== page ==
Serious Adverse Events in Pediatric Procedural Sedation Before and After the Implementation of a Pre-Sedation Checklist
Authors Librov S, Shavit I
Received 15 May 2020
Accepted for publication 26 June 2020
Published 17 July 2020 Volume 2020:13 Pages 1797—1802
Checked for plagiarism Yes
Review by Single anonymous peer review
Peer reviewer comments 3
Editor who approved publication: Dr Robert B. Raffa
Simona Librov,1 Itai Shavit2
1Rappaport Faculty of Medicine, Technion-Institute of Technology, Haifa, Israel; 2Emergency Department, Ruth Children’s Hospital, Rambam Health Care Campus, Haifa, Israel
Correspondence: Itai Shavit POB 274, Kibutz Maayan Tzvi, 3080500, Israel
Email [email protected]
Objective: Procedural sedation is considered by the Joint Commission on Accreditation of Healthcare Organizations as a high-risk procedure when performed in the emergency department (ED). A pre-sedation checklist is a set of items checked before any sedation. We evaluated the impact of a pre-sedation checklist on the rate of serious adverse events (SAE) in a pediatric ED.
Methods: We conducted a retrospective study comparing the rate of SAE in children treated with the combination of ketamine and propofol before and after the implementation of a pre-sedation checklist. The before-and-after periods lasted from 1.1.2013 to 30.6.2016 and from 1.7.2016 to 30.6.2019, respectively. Patient data were extracted from the electronic medical records using an integrated business intelligence information system.
Results: The before-and-after cohorts included 1349 and 1846 patients, respectively. The two groups were similar with regard to age, sex, length and type of procedure, medications dosage, and level of physicians’ training. A total of 183/1349 (13.5%) and 420/1846 (22.7%) SAE were recorded during the before-checklist and after-checklist periods, respectively (p< 0.0001). The rates of laryngospasm, apnea, and oxygen saturation ≤ 90% at the before-and-after checklist periods were 9/1349 (0.6%) and 30/1846 (1.6%); p< 0.05, 48/1349 (3.5%) and 77/1846 (4.2%); p=0.37, and 123/1349 (9.1%) and 312/1846 (16.9%); p< 0.0001, respectively. All the SAE were successfully managed by the emergency physicians and no patient required hospitalization due to a SAE.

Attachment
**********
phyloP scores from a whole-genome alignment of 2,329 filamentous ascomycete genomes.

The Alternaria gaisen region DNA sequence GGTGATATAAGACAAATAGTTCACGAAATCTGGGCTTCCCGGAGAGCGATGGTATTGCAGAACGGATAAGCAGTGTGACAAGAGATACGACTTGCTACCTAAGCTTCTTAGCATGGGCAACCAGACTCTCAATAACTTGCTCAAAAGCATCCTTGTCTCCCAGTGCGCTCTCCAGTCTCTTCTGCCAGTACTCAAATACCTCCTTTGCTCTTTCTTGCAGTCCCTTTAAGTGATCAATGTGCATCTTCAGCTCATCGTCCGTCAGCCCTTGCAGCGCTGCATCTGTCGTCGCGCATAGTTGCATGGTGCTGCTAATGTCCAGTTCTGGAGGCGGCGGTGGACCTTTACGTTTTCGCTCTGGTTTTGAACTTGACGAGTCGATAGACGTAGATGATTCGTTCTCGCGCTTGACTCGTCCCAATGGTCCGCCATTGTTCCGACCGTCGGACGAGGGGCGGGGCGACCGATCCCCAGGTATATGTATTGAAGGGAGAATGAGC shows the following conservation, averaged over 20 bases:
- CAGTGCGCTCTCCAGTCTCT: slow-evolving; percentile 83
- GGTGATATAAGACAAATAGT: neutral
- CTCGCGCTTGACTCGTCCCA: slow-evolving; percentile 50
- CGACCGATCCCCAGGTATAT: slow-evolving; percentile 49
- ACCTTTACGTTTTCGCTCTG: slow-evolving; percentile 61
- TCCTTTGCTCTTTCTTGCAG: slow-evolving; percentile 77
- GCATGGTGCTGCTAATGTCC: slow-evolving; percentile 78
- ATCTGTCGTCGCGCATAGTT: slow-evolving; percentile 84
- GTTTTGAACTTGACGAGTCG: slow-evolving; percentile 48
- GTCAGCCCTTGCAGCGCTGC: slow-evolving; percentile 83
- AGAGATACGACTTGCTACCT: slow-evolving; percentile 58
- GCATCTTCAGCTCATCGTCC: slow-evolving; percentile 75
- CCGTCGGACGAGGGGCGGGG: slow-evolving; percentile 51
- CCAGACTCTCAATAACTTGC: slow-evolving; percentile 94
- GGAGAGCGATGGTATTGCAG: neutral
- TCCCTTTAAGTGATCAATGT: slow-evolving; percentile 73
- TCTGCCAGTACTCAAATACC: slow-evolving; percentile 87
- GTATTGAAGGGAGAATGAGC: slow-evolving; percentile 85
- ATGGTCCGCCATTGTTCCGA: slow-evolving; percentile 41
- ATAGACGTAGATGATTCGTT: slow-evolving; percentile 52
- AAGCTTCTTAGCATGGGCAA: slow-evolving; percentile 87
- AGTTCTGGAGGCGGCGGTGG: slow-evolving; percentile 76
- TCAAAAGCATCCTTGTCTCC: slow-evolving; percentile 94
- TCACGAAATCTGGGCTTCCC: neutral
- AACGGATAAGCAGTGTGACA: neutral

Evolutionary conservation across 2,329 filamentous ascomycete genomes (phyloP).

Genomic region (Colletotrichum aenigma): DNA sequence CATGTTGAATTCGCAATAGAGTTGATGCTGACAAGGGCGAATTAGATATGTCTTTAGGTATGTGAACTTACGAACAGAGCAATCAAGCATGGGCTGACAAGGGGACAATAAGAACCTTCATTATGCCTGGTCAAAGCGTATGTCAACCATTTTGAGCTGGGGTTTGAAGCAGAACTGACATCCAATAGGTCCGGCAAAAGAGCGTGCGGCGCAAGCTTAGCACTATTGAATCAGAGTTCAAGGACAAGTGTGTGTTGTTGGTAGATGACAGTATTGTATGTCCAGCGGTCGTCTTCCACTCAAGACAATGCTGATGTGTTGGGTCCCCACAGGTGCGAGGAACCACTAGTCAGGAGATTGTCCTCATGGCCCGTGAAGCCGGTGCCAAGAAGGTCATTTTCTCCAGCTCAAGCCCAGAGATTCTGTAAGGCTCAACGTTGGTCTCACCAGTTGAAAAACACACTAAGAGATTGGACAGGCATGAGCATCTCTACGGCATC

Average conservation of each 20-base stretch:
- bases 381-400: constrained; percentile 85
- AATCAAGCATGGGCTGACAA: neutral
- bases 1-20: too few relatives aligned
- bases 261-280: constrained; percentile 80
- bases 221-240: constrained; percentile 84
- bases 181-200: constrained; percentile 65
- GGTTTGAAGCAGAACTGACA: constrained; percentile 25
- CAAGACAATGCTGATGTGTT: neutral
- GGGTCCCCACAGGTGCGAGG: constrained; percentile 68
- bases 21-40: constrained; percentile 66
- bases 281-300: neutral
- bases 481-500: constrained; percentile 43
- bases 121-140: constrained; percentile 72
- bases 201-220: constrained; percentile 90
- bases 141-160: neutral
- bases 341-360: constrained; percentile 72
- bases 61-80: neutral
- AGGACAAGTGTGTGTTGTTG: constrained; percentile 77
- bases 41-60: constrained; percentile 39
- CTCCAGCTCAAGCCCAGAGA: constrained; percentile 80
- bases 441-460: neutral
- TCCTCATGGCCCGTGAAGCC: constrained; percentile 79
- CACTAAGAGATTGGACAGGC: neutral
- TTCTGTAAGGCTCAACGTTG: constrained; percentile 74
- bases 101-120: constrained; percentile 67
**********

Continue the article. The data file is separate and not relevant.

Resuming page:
Conclusion: In this large cohort of ED children who underwent deep sedation, the administration of a pre-sedation checklist was not associated with a reduction in SAE rate.
Keywords: sedation, checklist, adverse events, pediatric
The use of checklists to improve patient care in emergency medicine is increasing.1,2 Procedural sedation is a well-established and safe treatment when performed by emergency department (ED) physicians.3–5 However, serious adverse events (SAE) such as aspiration, apnea, and laryngospasm might occur, and because of that it is considered by the Joint Commission on Accreditation of Healthcare Organizations as a high-risk procedure.5–7 In 2012, a committee of the American College of Emergency Physicians Quality Improvement and Patient Safety Section recommended that pre-procedural check and procedure equipment check will be performed before sedation.7 Based on international standards for a safe practice of anesthesia, and by using the Revised Pre-anesthetic Set-Up as a conceptual framework, a group of pediatric emergency specialists from Rambam Health Care Campus (RHCC), Haifa, Israel, have created a pre-sedation checklist that meets the unique needs of patients undergoing procedural sedation in the pediatric ED (Figure 1).8,9 Since July 2016 the pre-sedation checklist has been incorporated into the department protocols. The objective of the current study was to evaluate the impact of a pre-sedation checklist on the rate of SAE in a pediatric ED. We hypothesized that by increasing adherence to the sedation protocol, and increasing the safety culture of the teams, the implementation of the checklist would result in a decrease in the rate of SAE.